Q. What ideas about quality practice did you take from the UnConference?

The importance of collaboration and also networking were two key things I took away from the UnConference. I met some of my fellow countrymen and was very impressed with their practice and I suppose that is a key thing, anybody you meet who is passionate about the same things, in this case Earlyarts, means you are immediately with a group of people that are all interested in the same outcomes for early years education. I could see lots of connections beginning to be made - since the UnConference, we now have a Facebook group and are sharing research, and that has been a great benefit from the UnConference. I also wish we had an Estelle Morris in Ireland! She had some great things to say in terms of quality practice. Her three things - to go out and seek quality, find a language in which to communicate it and then find a structure with which we can disseminate it - is something which would be hugely beneficial in Ireland and we need to implement it.

The Carousel Project again also highlighted the benefits of using simple materials, such as sand, water and rope. This was a great idea I took away, as was the notion of fewer materials. In the past I have proposed a lot of stimulating materials and actually if you want a more focused art experience you're far better off having a few simple materials and controlling them, rather than having more materials.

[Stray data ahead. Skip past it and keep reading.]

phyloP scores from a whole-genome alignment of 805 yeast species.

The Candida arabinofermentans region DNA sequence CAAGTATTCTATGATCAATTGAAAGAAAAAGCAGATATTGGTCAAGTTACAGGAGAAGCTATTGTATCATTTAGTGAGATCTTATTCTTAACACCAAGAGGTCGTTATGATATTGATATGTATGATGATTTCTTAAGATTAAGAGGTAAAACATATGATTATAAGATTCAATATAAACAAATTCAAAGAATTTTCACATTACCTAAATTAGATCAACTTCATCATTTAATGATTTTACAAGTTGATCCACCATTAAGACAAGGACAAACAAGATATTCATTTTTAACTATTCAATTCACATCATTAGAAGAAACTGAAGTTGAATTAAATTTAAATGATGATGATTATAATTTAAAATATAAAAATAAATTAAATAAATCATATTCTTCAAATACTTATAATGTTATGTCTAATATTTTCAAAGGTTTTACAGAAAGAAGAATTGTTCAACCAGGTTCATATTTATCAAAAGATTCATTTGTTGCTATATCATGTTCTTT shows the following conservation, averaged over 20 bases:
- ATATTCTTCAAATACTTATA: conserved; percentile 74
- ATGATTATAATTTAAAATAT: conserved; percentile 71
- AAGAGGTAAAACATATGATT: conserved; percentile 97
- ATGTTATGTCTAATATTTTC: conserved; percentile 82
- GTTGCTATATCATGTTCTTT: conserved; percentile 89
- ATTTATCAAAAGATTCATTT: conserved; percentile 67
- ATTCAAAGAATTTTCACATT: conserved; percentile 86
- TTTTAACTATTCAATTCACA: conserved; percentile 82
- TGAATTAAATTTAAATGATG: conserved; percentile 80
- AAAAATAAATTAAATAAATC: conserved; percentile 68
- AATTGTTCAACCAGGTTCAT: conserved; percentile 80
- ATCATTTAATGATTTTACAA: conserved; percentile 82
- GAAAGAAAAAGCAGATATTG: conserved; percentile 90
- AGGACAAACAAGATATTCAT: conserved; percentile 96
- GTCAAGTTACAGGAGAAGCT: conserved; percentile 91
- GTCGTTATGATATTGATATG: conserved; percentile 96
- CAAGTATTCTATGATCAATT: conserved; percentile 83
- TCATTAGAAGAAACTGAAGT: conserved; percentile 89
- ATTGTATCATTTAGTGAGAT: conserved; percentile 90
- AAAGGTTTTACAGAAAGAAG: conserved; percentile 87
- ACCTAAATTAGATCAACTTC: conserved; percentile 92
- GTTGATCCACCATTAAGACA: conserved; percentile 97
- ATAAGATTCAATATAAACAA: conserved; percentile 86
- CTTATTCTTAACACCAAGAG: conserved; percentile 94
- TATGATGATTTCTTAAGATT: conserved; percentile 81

Q. How will this change your practice?

It has already, I lecture to 2nd and 3rd year education students and most have now seen the Carousel Project YouTube clip, and we have had lots of conversation about using art in children's development. I have encouraged them to go and check out the Earlyarts website and to watch the videos of Sir Ken Robinson and Estelle Morris's keynotes. It has also highlighted and made me more aware of the importance of creative arts and opened my mind completely about the key things I have learned from it, ranging from settings to props.

Q. What advice would you offer to other early years, arts and cultural professionals in developing quality in their work with young children?

If people could realise and look at what creative practice actually offers children in terms of learning and development generally, they should start with that. They should ask themselves, 'How can creative practice support children's development?', and, 'how do you assure the quality of the children's experiences?'. For people not confident in their own experience, they must go out and find what others are doing, find the quality practice that is out there and then try and implement those in their own settings. Focussing on the process and focussing in on supporting children's language development through the arts and their numeracy. It all comes down to the quality of the experience, it is vital to slow the practice down, keep it simple and really focus on what children are getting out of it educationally, but also for fun and enjoyment.

Geraldine French was a delegate at the UnConference 2012 and is an early childhood consultant in Ireland.